How to Clean and Disinfect Your Stuff and Stay Safer
To Keep Your Home Virus-Free
Clean and Disinfect
The first thing you’ll want to know is that cleaning and disinfecting are two very different things. The CDC recommends we all do a bit of both, even if nobody in your home is sick.
- Cleaning is about removing contaminants from a surface.
- Disinfecting is about killing pathogens.
- Do both daily if anything or anyone has entered or exited your home.
Transmission from person-to-person is a much greater risk than transmission via surfaces. The CDC recommends we clean and disinfect high-touch surfaces in our homes at least once daily just to be safe. Assuming we have had contact with the outside world in some way, either a person leaving and returning or goods coming in.
Target Your Home’s High-Touch Surfaces
Researchers have found that the novel coronavirus is capable of living on surfaces, such as cardboard for 24 hours, and up to two or three days on plastic and stainless steel. So, just to be safe disinfecting high-touch surfaces is a step we should all take.
High-Touch Surfaces to Clean and Disinfect Daily:
- Table surfaces
- Hard dining chairs (seat, back and arms)
- Kitchen counters
- Bathroom counters
- Faucets, faucet knobs
- Toilets, (seat and handle)
- Light switches
- TV remote controls
- Game controllers
Everyone’s home is a little different, so just think about the surfaces you interact with most. For me, that includes the above, plus desk surfaces and mousepads (we’ll get to gadgets in a bit). Now that you know what you’re cleaning, here’s how you should do it.
First Clean, Then Disinfect:
- First, clean the surfaces, removing any contaminants, dust, or debris. You can do this by wiping them with soapy water (or a cleaning spray) and a hand towel.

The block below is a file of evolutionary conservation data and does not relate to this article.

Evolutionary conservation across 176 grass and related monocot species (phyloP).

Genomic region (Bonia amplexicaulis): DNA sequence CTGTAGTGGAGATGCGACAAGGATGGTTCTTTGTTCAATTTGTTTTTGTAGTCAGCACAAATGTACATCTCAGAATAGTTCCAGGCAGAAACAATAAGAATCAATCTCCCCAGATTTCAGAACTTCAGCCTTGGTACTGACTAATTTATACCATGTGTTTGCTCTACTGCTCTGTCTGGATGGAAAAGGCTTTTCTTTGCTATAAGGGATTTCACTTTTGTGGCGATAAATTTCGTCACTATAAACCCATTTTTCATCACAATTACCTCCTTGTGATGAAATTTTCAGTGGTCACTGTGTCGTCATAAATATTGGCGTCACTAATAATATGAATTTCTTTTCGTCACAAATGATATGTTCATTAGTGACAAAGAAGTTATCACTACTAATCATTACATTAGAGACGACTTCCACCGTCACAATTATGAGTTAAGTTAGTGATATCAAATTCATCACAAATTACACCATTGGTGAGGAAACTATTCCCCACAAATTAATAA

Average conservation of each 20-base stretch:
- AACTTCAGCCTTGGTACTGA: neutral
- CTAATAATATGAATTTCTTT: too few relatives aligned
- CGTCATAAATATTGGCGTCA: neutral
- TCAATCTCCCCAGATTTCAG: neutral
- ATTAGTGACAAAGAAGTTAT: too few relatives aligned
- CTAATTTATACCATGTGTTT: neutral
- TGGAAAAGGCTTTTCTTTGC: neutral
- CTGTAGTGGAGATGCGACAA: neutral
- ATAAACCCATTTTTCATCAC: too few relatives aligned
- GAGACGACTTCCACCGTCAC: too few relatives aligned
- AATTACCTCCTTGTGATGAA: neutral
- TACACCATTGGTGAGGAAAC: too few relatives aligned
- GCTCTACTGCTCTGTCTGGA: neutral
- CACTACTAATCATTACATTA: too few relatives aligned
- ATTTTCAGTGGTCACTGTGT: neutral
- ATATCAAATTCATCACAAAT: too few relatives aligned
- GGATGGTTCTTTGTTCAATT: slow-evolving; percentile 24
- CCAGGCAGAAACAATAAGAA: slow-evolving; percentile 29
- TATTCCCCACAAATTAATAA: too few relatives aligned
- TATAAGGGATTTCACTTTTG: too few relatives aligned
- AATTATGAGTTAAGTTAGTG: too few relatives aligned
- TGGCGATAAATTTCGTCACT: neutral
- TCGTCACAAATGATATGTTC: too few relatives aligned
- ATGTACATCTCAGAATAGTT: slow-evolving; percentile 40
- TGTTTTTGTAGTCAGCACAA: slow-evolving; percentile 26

- Then apply a surface-appropriate disinfectant. The quickest and easiest way to do this is with disinfecting wipes or disinfectant spray.
That’s it. Just adding these to your daily routine can help lower the risk of infection for you and anyone else in your household.
The EPA has a full list of disinfectants that will kill the novel coronavirus, but here are a few essentials to keep an eye out for. You can find most of these disinfectants online at Amazon or Walmart if your local grocery store is out of stock. Most disinfectants should have a label that lists the viruses they’re effective against, and that’s what you’ll want to look out for more than any particularly active ingredient.
“If [a disinfectant product] has an indication for killing influenza, RSB, SARS virus, or other coronaviruses, then it should work against this one also,” Townes said.
- Disinfecting wipes (Clorox, Lysol, or store brand will do)
- Disinfectant spray (Purell, Clorox, Lysol, all make sprays that will work)
- Isopropyl alcohol
- Hydrogen peroxide
If You Cannot Find Store-Bought Disinfectants
Store shelves are bare in a lot of places, especially in the cleaning section, but you still have plenty of options. Thankfully, the CDC has a recommended recipe for a homemade cleaning solution using household bleach.
How to Make Homemade Bleach Disinfectant Spray:
- 4 teaspoons household bleach
- 1 quart water
- Pour both into one-quart spray bottle, shake vigorously
- Spray on surface to disinfect, let sit for 10 minutes, wipe away with wet cloth
Bleach is excessive in most cases. You should never ever mix bleach solution with any other cleaning chemical, and it’s likely to damage or discolor sensitive surfaces. Use it as a last resort if you can’t source or acquire any other kind of disinfectant. With bleach, remember to wear gloves, open your windows (ventilation is your friend), and be careful.
Alternatively, you can make your own bleach-free sanitizer spray with a few ingredients you can order online.
Does the Laundry Machine Work on Clothes?
Yes, mostly. Just washing your clothing with regular laundry soap and drying it at a slightly higher temperature than you might have otherwise is all you have to do to disinfect your clothes.
Be sure to disinfect surfaces the dirty laundry comes in contact with, including the hamper and your hands—especially if you have a sick person in the house.
Clean and disinfect the hamper like you would any other surface and wash your hands thoroughly after handling dirty laundry from someone who is ill. The CDC recommends using a liner in your hamper.
Don’t forget to clean your coat and backpack. Wiping the inside off with a disinfectant wipe should do the trick unless your jacket is machine washable.